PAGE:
'Roundeye Noodle Bar' in Philadelphia blinks, plans name change in face of criticism

A pair of Philadelphia restaurateurs who never visualized the uproar branding their shop with an ethnic slur would cause has decided to change the venture's name, FoxNews.com has learned.

After the name "Roundeye Noodle Bar" generated criticism from Asian-Americans, co-owner Shawn Darragh said the downtown Philly pop-up restaurant will get a new moniker. He said he never meant to offend anyone, including the group Asian Americans United, which initially objected.

"It obviously wasn't meant to be offensive, it was kind of like a joke on ourselves," Darragh, 28, told FoxNews.com by phone. "Our food is Asian cuisine, but we're kind of using French and American techniques, so we looked to come up with a name that had an Asian feel but was also American."

The restaurant, which features $10 pork belly ramen and $9 mushroom miso soup among other dishes, held a promotional event on Sunday. Darragh's partner, Ben Puchowitz, also 28, has been manning the stoves at nearby Matyson for four years. But it was the duo's choice of a name -- and not duck pho -- that caught the attention of Ellen Somekowa, the local advocacy group's executive director.

Somekowa declined to discuss the matter when reached by FoxNews.com, but she told Philly.com that the name "Roundeye" led to connotations of a "very hurtful racist" slur.

"If you grow up Asian in America, there is no more common put down than ridicule of the shape of our eyes," she told the website. "There is no way to hear the name, 'Roundeye,' without at the same time hearing what it is being contrasted to ... a very hurtful racist slur -- SLANTEYES."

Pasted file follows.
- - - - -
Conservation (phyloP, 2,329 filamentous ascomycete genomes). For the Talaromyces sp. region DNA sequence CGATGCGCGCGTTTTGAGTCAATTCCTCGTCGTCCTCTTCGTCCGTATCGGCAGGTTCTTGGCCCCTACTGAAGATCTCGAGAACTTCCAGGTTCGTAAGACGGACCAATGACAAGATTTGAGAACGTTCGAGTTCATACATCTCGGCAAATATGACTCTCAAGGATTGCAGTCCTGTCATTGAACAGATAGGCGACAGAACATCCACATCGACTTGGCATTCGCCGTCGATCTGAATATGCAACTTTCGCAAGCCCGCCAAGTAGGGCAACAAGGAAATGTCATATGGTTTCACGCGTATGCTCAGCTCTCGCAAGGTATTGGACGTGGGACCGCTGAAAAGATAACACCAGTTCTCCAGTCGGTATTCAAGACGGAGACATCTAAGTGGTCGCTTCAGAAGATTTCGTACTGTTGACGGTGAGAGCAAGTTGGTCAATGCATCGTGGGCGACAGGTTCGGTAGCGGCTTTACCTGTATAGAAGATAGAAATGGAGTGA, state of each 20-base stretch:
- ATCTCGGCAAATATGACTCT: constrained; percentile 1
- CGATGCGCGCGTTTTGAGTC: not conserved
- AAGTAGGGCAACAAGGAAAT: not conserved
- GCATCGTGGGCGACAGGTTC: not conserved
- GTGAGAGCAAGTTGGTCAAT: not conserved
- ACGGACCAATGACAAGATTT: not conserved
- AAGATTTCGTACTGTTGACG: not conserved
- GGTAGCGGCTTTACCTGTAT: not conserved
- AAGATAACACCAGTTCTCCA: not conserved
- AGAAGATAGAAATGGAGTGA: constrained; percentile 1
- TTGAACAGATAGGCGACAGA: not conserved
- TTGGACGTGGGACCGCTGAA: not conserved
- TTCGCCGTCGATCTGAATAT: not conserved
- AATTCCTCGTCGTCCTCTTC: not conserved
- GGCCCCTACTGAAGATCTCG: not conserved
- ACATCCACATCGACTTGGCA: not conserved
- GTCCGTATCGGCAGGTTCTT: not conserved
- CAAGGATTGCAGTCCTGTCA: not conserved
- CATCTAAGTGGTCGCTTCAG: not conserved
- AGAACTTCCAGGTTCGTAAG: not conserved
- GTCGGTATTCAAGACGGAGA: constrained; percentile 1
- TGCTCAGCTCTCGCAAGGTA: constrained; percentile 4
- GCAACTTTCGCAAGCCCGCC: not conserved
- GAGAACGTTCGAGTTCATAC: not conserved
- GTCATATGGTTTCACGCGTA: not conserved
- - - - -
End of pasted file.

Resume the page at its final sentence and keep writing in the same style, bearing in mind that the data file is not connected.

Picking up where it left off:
Helen Gym, a board member of the group, echoed Somekowa's take.

"In the owners' words, they are 'two white boys from the suburbs' ... creating a 'hip noodle spot,'" Gym wrote, according to Philly.com. "But if these self-named 'white boys' are the 'roundeye' noodle makers, what does that make the Asian noodle places they're modeling their place after? As a city notoriously home to Chink's Steaks, it's really a shame that a well-regarded spot like Matysons [sic] would lower their reputation to a legacy of petty, derogatory names in an effort to be 'hip.'"

In an email to FoxNews.com on Tuesday, Gym said the matter is a "very local issue" that will be resolved amicably.

"We're encouraged to hear about a possible name change and look forward to supporting them in the future," Gym's email read.

Darragh said he understood the group's concerns with the name, adding that he planned to write an apology.

"We're both businesspeople and we obviously wouldn't put something out there that is offensive, that's why we're so quick to change the name," he said. "Once their point of view was explained, I understood it. If you approach it the way they're approaching it, I understand it, but there's different angles to everything."

Representatives from the Asian American Legal Defense and Education Fund were unable to comment on the matter.